Albert Nobbs struggles to survive in late 19th century Ireland, where women aren't encouraged to be independent. Posing as a man, so she can work as a butler in Dublin's most posh hotel, Albert meets a handsome painter and looks to escape the lie she has been living.
After India's father dies, her Uncle Charlie, who she never knew existed, comes to live with her and her unstable mother. She comes to suspect this mysterious, charming man has ulterior motives and becomes increasingly infatuated with him.
Annabel is a terminally ill cancer patient and is quietly awaiting her death spending her time studying nature. Enoch is struggling to recover from the death of his parents and spends his time attending funerals with his only friend - a ghost named Hiroshi who was a WWII Japanese kamikaze pilot. Just as Annabel's sister is trying to cope with Annabel's impending death, Annabel and Enoch fall in love. They both finally have a reason to live, but is it too late to have a life together? Written by
The movie's first-time screenwriter Jason Lew and (co-producer) Bryce Dallas Howard attended New York University together and it was there that Lew first wrote the story as a play. Howard, who had acted in plays with Lew, got a peek at the story and encouraged him to write it as a screenplay. See more »
A Febiofest screening, nothing signposts that 3 years after multi-Ocsar nominated (including 2 wins) MILK (2008), Gus Van Sant will cook such a cancer-ridden romantic flick grappling with a soul-healing recovery of a parents-bereaved boy after his short relationship with a dying girl although death has been a persistent topic all through his omnibus.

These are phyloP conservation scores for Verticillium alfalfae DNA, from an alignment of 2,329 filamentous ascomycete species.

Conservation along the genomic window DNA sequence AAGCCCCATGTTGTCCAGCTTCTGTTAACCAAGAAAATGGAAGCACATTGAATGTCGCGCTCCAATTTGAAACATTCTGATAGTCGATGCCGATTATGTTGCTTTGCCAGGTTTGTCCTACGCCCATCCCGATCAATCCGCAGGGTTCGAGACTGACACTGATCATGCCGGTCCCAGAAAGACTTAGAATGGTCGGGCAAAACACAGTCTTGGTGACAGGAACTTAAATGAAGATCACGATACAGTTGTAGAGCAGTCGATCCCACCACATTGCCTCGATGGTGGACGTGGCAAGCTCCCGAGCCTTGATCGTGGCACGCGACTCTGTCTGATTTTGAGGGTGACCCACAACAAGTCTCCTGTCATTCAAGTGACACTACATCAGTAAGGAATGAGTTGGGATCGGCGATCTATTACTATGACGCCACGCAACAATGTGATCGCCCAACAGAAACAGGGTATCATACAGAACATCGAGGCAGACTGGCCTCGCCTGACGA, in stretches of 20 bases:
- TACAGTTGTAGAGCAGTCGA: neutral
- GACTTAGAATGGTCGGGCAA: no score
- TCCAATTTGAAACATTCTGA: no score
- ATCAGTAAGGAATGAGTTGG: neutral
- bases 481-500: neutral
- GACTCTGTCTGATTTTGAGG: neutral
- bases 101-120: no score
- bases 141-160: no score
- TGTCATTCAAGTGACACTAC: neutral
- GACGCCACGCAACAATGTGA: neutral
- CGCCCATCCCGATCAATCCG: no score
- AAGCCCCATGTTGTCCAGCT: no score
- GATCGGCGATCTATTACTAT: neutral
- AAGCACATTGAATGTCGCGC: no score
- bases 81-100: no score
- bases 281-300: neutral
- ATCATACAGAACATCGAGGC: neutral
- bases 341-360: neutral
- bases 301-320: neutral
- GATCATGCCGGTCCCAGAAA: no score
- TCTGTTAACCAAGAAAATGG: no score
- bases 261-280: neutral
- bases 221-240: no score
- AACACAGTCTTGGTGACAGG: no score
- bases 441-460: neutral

The over-simplified structure may impede Gus from a more spacious platform to perform his mastery, and precipitating an out-and-out snub from all sorts of awards consideration and the disastrous box-office turnover is fatal to destroy its investor's confidence, a total domestic grosses of $164,000 versus its $8 million production budget, which is a far cry not only from MILK, but also much lesser than its indie-alike PARANOID PARK ($490,000), signals that only Van Sant's loyal zealots showed their precious appearances in the cinema. Although smaller the scale, the film still holds steady its stunning visual mode, with bountiful layers of spiritual remedies to cure any scarred heart.
Plot-wise, there are nothing really popped-out, only the Japanese ghost-friend deployment has its exquisite enchantment and exotic luster, but is far from sheer original, which also coincides the film's suffering from the paucity of a one-of-a-kind uniqueness once one can notice among Van Sant's better works (say, ELEPHANT 2003, GOOD WILL HUNTING 1997, and MY OWN PRIVATE IDAHO 1991), the story tends to be more lachrymose while marching on the unavoidable finale.
The two leads are basically serviceable, the tenderfoot Henry Hopper, who had just lost his father Dennis Hopper (1936-2010), is inappropriately in time for the role, handsome boys are never amiss in Van Sant's work. By contrast, a burgeoning Mia Wasikowska is the main magnetism on-screen, a product only cannot be stemmed from fiction as it's too ideal to be real.
Personally the film pleased me in a gently soothing method, but it is Van Sant in its very comfort zone without challenging too much of himself.
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